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Russian Doping Scandal = BIG Olympic Threat

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1 hour ago, StefanMUC said:

Now I'm curious to see which tricks Bach will play to avoid a complete ban. The IFs still in favour of Russian participation (eg Judo, Table Tennis...) apparently don't mind having their Rio results stained from the start.

I can imagine that Bach will say that the single Sport IF's have the power to decide themselves - I just wonder which IF's have a Russian president....

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What's best? Completely ban Russia of the Rio Games, or have some of them participate, win some medals, and be completely destroyed by the media and the whole world.

I mean, if some Russian athletes get to participate and win some medals, what would you think?

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31 minutes ago, JO2024 said:

What's best?

 

Allow a few, supposedly "clean" athletes to compete under the Oly flag to show that it's NOT a punitive thing -- and to send the message that if you are clean, then you can compete.  However, it is only the IF's who can determine how to fill the ranks removed of Russian, etc., athletes and at the same time, maintain high-level competition.  But with 15 days to go before Opening, many decisions are going to have to be made overnight.  I don't know why WADA and all these bodies waited until the last minute.  They should have all come to a position at least a month ago.  Am glad am not involved in the organization of THESE Games. 

For the 2018 Games, they have enough time to make sure that Russia is properly censured for their great deceit in 2014.  However, 2018 will also take place a few months before World Cup 2018, so it will be very tricky how to tell the world why Russia has been punished, yet they are holding the GREAT summer sports event of that year in Russia.  I mean FIFA will look like an even bigger fool again that year.  And to be followed by the farce that 2022 will be.   

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4 minutes ago, Rob. said:

^^ Complete ban.

I'm inclined to agree.  It's late in the game, but if you want to be taken seriously, do not allow the Russian flag to enter the stadium and like baron said, allow individual athletes or perhaps even teams to compete as Independent Olympic Participants.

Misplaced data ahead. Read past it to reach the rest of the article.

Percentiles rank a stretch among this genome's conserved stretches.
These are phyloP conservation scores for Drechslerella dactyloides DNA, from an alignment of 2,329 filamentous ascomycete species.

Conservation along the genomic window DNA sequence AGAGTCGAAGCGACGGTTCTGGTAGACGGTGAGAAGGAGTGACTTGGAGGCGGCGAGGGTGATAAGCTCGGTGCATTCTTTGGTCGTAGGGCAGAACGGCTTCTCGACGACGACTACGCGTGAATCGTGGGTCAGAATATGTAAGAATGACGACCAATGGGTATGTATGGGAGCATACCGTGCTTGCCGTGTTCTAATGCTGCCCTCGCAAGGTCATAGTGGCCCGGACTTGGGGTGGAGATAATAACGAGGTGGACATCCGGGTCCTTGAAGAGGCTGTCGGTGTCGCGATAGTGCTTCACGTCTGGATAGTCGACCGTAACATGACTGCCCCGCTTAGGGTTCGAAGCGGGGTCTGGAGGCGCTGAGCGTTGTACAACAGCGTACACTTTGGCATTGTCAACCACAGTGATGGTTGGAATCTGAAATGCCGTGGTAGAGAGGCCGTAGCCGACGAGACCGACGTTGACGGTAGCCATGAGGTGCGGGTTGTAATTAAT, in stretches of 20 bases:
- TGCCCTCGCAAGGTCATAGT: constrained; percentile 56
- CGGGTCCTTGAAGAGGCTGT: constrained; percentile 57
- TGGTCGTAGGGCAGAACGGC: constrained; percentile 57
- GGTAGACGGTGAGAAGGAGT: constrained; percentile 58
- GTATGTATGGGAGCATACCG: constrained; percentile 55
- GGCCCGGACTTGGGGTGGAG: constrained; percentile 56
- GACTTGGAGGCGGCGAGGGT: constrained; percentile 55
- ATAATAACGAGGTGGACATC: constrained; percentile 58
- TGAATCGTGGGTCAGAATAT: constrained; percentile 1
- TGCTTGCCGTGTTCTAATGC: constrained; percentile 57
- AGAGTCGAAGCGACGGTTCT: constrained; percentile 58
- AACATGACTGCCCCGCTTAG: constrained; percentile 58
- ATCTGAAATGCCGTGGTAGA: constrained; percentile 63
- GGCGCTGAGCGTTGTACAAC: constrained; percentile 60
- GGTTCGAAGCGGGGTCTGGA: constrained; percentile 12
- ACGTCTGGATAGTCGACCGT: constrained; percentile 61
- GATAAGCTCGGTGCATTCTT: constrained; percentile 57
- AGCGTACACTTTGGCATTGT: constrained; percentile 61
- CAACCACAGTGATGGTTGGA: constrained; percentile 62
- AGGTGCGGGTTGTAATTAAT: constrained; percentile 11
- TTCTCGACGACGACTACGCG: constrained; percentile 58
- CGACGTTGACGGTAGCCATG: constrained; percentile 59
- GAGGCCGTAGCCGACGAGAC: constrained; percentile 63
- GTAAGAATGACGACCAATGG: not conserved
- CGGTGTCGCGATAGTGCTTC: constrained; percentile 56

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3 minutes ago, baron-pierreIV said:

Allow a few, supposedly "clean" athletes to compete under the Oly flag to show that it's NOT a punitive thing -- and to send the message that if you are clean, then you can compete.  However, it is only the IF's who can determine how to fill the ranks removed of Russian, etc., athletes and at the same time, maintain high-level competition.  But with 15 days to go before Opening, many decisions are going to have to be made overnight.  I don't know why WADA and all these bodies waited until the last minute.  They should have all come to a position at least a month ago. 

Because they (esp. Bach) wanted to play time so a Russian ban couldn'tbe implemented for practical reasons.

 

Re Which IFs are led by Russians - I don't think the nationality matters, but the connections. Vizer (Judo) or the Serbian wrestler wouldn't have their jobs without Kremlin cash, that's pretty much established.

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1 hour ago, plusbrilliantsexploits said:

Western NOCs should certainly seriously consider boycotting the Rio Games.

Disagree.  Completely.  Boycotts are not going to accomplish anything.  Hey Usain Bolt.. we told all of the Russians from your sport that they are banned from competing at the Olympics, but you should take a stand and protest by not competing yourself.  Or Michael Phelps.. you're not going to compete in another Olympics, but sit this one out anyway while there are supposedly tainted Russians competing in your sport.

I get what you're saying about wanting Rio 2016 to be a failure, but you can't ask athletes 2 weeks out from the games who are focused solely on next month to turn around and not go.  That's not going to accomplish anything and the other people who will be hurt by that are the athletes and the Rio.  Like you said, the city doesn't deserve to lose out any more than they already have.  And to the extent you want the IOC to pay for all this, you can't put that on the Rio organizers and ask them to take the hit if it's not going to mean anything in the long run.

I know it's a difficult situation for everyone involved because we're so close to the Olympics, but the Games are going to go on, and for the sake of those with the most to gain or lose from this, let them have it.  Punish the guilty and those associated with them.  Don't tell the innocent it's on them to fix the problem.

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I think the IOC will compromise and ban the Russians in the 20 sports implicated. Thus allowing Russian gymnasts to compete. I am really surprised that the two other federations that have rules in place for complete bans, and have used them for Rio, haven't already banned Russia.

Just did a bit of digging for team sport replacements

Handball: women's team: either Germany as the highest ranked country not competing, or Poland, the next highest non-qualifier in the group.

Volleyball: men's team: either Germany as the next best non-qualifier in the European championships, or Germany has the highest ranked team not qualified

Volleyball: women's team: either Turkey as the best non-qualifier in the European championships, or Dominican Republic as the highest ranked team not qualified.

Synchronized swimming: Canada either as the rightful Pan American representative or the next best finisher at the qualification tournament.

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I'm all for a complete ban, but if the IOC wants to do something shady then they should allow Russian athletes in events where they have absolutely no chance of winning a medal. I think that would be far more embarrassing than a complete ban.